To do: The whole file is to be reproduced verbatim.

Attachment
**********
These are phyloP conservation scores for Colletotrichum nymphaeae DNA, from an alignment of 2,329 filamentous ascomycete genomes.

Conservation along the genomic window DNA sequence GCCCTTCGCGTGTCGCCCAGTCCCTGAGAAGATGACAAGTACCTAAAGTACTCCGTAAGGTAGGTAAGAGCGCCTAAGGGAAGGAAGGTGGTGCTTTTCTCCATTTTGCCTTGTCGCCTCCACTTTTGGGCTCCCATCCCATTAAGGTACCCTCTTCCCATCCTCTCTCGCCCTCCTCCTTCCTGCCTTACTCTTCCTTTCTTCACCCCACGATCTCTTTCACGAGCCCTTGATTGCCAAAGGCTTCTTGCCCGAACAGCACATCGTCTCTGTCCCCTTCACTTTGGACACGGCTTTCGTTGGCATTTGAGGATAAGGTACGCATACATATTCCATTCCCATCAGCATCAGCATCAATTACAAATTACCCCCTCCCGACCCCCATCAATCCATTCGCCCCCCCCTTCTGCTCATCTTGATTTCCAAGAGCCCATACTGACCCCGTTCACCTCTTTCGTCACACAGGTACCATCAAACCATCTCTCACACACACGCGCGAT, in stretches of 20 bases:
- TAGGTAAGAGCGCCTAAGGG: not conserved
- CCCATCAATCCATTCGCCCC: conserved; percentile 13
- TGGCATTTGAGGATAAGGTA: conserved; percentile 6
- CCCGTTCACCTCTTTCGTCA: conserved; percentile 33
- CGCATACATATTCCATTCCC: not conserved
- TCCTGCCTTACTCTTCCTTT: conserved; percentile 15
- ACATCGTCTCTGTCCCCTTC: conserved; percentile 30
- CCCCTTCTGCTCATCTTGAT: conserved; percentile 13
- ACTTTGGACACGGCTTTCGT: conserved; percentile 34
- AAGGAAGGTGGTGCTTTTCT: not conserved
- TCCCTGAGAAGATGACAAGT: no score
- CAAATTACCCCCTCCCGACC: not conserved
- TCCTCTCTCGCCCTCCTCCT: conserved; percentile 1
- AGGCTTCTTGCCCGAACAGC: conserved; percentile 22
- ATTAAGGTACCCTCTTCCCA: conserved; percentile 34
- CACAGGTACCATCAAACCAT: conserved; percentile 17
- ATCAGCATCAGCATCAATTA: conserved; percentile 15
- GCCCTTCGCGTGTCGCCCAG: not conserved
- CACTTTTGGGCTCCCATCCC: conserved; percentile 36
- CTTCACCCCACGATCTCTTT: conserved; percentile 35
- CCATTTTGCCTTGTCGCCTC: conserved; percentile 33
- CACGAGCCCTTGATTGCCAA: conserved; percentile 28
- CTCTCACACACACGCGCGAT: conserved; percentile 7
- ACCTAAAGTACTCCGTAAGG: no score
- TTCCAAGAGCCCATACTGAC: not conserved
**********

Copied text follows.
These are phyloP conservation scores for Colletotrichum nymphaeae DNA, from an alignment of 2,329 filamentous ascomycete genomes.

Conservation along the genomic window DNA sequence GCCCTTCGCGTGTCGCCCAGTCCCTGAGAAGATGACAAGTACCTAAAGTACTCCGTAAGGTAGGTAAGAGCGCCTAAGGGAAGGAAGGTGGTGCTTTTCTCCATTTTGCCTTGTCGCCTCCACTTTTGGGCTCCCATCCCATTAAGGTACCCTCTTCCCATCCTCTCTCGCCCTCCTCCTTCCTGCCTTACTCTTCCTTTCTTCACCCCACGATCTCTTTCACGAGCCCTTGATTGCCAAAGGCTTCTTGCCCGAACAGCACATCGTCTCTGTCCCCTTCACTTTGGACACGGCTTTCGTTGGCATTTGAGGATAAGGTACGCATACATATTCCATTCCCATCAGCATCAGCATCAATTACAAATTACCCCCTCCCGACCCCCATCAATCCATTCGCCCCCCCCTTCTGCTCATCTTGATTTCCAAGAGCCCATACTGACCCCGTTCACCTCTTTCGTCACACAGGTACCATCAAACCATCTCTCACACACACGCGCGAT, in stretches of 20 bases:
- TAGGTAAGAGCGCCTAAGGG: not conserved
- CCCATCAATCCATTCGCCCC: conserved; percentile 13
- TGGCATTTGAGGATAAGGTA: conserved; percentile 6
- CCCGTTCACCTCTTTCGTCA: conserved; percentile 33
- CGCATACATATTCCATTCCC: not conserved
- TCCTGCCTTACTCTTCCTTT: conserved; percentile 15
- ACATCGTCTCTGTCCCCTTC: conserved; percentile 30
- CCCCTTCTGCTCATCTTGAT: conserved; percentile 13
- ACTTTGGACACGGCTTTCGT: conserved; percentile 34
- AAGGAAGGTGGTGCTTTTCT: not conserved
- TCCCTGAGAAGATGACAAGT: no score
- CAAATTACCCCCTCCCGACC: not conserved
- TCCTCTCTCGCCCTCCTCCT: conserved; percentile 1
- AGGCTTCTTGCCCGAACAGC: conserved; percentile 22
- ATTAAGGTACCCTCTTCCCA: conserved; percentile 34
- CACAGGTACCATCAAACCAT: conserved; percentile 17
- ATCAGCATCAGCATCAATTA: conserved; percentile 15
- GCCCTTCGCGTGTCGCCCAG: not conserved
- CACTTTTGGGCTCCCATCCC: conserved; percentile 36
- CTTCACCCCACGATCTCTTT: conserved; percentile 35
- CCATTTTGCCTTGTCGCCTC: conserved; percentile 33
- CACGAGCCCTTGATTGCCAA: conserved; percentile 28
- CTCTCACACACACGCGCGAT: conserved; percentile 7
- ACCTAAAGTACTCCGTAAGG: no score
- TTCCAAGAGCCCATACTGAC: not conserved